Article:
Brad Lynch of Brininstool + Lynch designs a residence, near Indianapolis; influenced by 17th-century Japanese screens.
Monica Geran -- Interior Design, 10/1/2001 12:00:00 AM
The clients' wishes were, to understate, unusual: Having found an architect whose work they admired, they asked that the design of their new house be based on two 17th-century Japanese screens. Not as aberrant but also affecting the evolvement of the building plan was the choice of site, a down-slanting 24,700-sq.-ft. plot in an established development within the suburban realm of Indianapolis. The architect was Brad Lynch, co-principal with David Brininstool of Brininstool + Lynch. The clients were Nancy and Tom Yamamoto, both born and bred in Idaho, then schooled in California; his forebears were Japanese. Frequent visitors, in the course of his career, to Japan and South Korea, they had developed a knowledge of and love for the countries' indigenous artworks and lifestyles. They brought back mementoes, but the aforementioned screens—actually bought from an art dealer in New York—indeed are their pièces de résistance. Entitled Mount Fuji, Bridge, and Musashino Grass, each depicts, stretched across six folding panels, a scenic panorama of land, water, and sky seen through a soft haze. Hues are mossy green, earthy, and sepia. To showcase the screens without unseemly ostentation, Lynch created two niches protruding from the living and dining rooms' southern border. Each screen measures 4 ft. 10 in. by 11 ft. 8 in.; a structural divider rises in-between.
Lynch designed the 5,350-sq.-ft. building to be set back about 65 feet from the outlying street and to start, at its south side, as a composition of horizontal planes: Seen in profile are a cantilevered canopy above the driveway and, veering off at 90 degrees, the garage, and the dwelling's red brick façade. Going down to grade level one faces glass doors opening to the basement containing a family room, study, guest quarters, and ancillary areas. The first and second floors hold public and private rooms respectively; stairs provide linkage. And as the central level's open layout lacks upright supports, a tubular steel frame was used to assure stable rigidity. There are no windows looking to the street; to the north, sight lines face the landscaped grounds, alive with native planting and, in the distance, woods and a lake. From top to baseline, the amply glazed back wall measures 33 ft.; that's a lot of admission space for sunlight to stream into the two main floors. Yet another bonus is privacy, not only from the street but also from the development's other residences—Lynch refers to them as "builder houses," his voice reflecting just a hint of disdain—in the immediate vicinity. Most of them are considerably larger and anchored on level planes.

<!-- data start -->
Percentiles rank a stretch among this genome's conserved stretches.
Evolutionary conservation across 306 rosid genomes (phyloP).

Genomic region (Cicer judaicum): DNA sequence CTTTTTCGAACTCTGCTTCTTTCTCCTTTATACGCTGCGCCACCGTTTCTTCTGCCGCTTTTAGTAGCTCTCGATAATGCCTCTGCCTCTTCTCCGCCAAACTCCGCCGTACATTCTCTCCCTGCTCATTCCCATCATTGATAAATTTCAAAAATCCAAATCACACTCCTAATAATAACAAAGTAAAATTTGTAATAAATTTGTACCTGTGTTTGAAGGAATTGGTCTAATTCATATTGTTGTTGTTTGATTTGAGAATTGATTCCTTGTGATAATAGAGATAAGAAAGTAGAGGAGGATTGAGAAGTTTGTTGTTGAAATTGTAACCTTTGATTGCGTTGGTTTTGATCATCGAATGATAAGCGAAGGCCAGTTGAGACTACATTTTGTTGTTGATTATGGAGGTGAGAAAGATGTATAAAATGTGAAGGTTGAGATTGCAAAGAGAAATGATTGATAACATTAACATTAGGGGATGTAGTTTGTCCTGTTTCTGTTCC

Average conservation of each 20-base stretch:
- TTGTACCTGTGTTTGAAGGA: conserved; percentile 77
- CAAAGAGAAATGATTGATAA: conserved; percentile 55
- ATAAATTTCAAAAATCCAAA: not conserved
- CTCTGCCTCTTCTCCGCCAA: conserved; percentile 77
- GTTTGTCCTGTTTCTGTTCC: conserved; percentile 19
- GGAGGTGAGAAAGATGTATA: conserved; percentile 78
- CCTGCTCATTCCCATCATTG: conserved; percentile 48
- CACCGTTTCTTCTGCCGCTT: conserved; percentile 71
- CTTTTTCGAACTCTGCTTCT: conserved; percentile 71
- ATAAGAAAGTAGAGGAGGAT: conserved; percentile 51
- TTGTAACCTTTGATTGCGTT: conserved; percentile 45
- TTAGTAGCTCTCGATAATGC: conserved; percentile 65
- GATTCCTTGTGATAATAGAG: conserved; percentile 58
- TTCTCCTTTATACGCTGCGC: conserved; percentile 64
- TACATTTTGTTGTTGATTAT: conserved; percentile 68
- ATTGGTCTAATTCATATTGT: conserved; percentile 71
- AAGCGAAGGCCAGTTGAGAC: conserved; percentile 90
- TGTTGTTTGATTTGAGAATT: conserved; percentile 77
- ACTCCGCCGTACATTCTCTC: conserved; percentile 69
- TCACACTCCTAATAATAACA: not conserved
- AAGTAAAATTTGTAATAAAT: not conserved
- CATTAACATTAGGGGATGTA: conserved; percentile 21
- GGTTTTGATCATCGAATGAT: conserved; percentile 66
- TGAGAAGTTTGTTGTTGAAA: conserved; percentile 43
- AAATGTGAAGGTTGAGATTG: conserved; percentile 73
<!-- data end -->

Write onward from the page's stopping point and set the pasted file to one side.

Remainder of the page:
Within the Yamamotos' residence, first impressions are formed by the amplitude of natural light originating to the north and a sense of pervasive serenity. Entering the wood-clad kitchen and looking across the polished-granite counter to the living room, one detects the niches harboring the antique screens. Overhead, a suspended steel frame with translucent glass inlays and marginal track lights continues into the dining room, there dispensing with glazing. The dining table, designed by Lynch, is of cherry wood seemingly skimming the aluminum base. Asian art appears omnipresent: there are contemporary ceramics by Toshiko Takaezu and Peter Voulkos, a lovely little "scholar's desk" posing as coffee table, early 19th-century Surimono prints, and "wooden pillows" bought by Nancy Yamamoto from—dig this—the woman who married the last king of Korea.
And then there is the writer's favorite story: How the mottle-finish fireplace wall came into being. Lynch made the first of four panels, applying four-in.-square aluminum leaves and sepia lacquer atop plaster-finish wood boards, followed by rigorous wiping to attain the wanted degree of patina. Having thus demonstrated the technique, he challenged the Yamamotos to take over. They labored, they rubbed, they erred, and finally succeeded, wasting merely 400-some of the 1,000 silvery patches provided. Surely this shows that good collaborative client/designer relations prosper and thrive.
The job won both the Interior and Distinguished Building awards from the AIA Chicago chapter. Design time lasted one year, construction took two. Andrea Zaff was the project architect; Christine Marsal Brandl, Jason Longo, and Keith Ginnodo completed the team.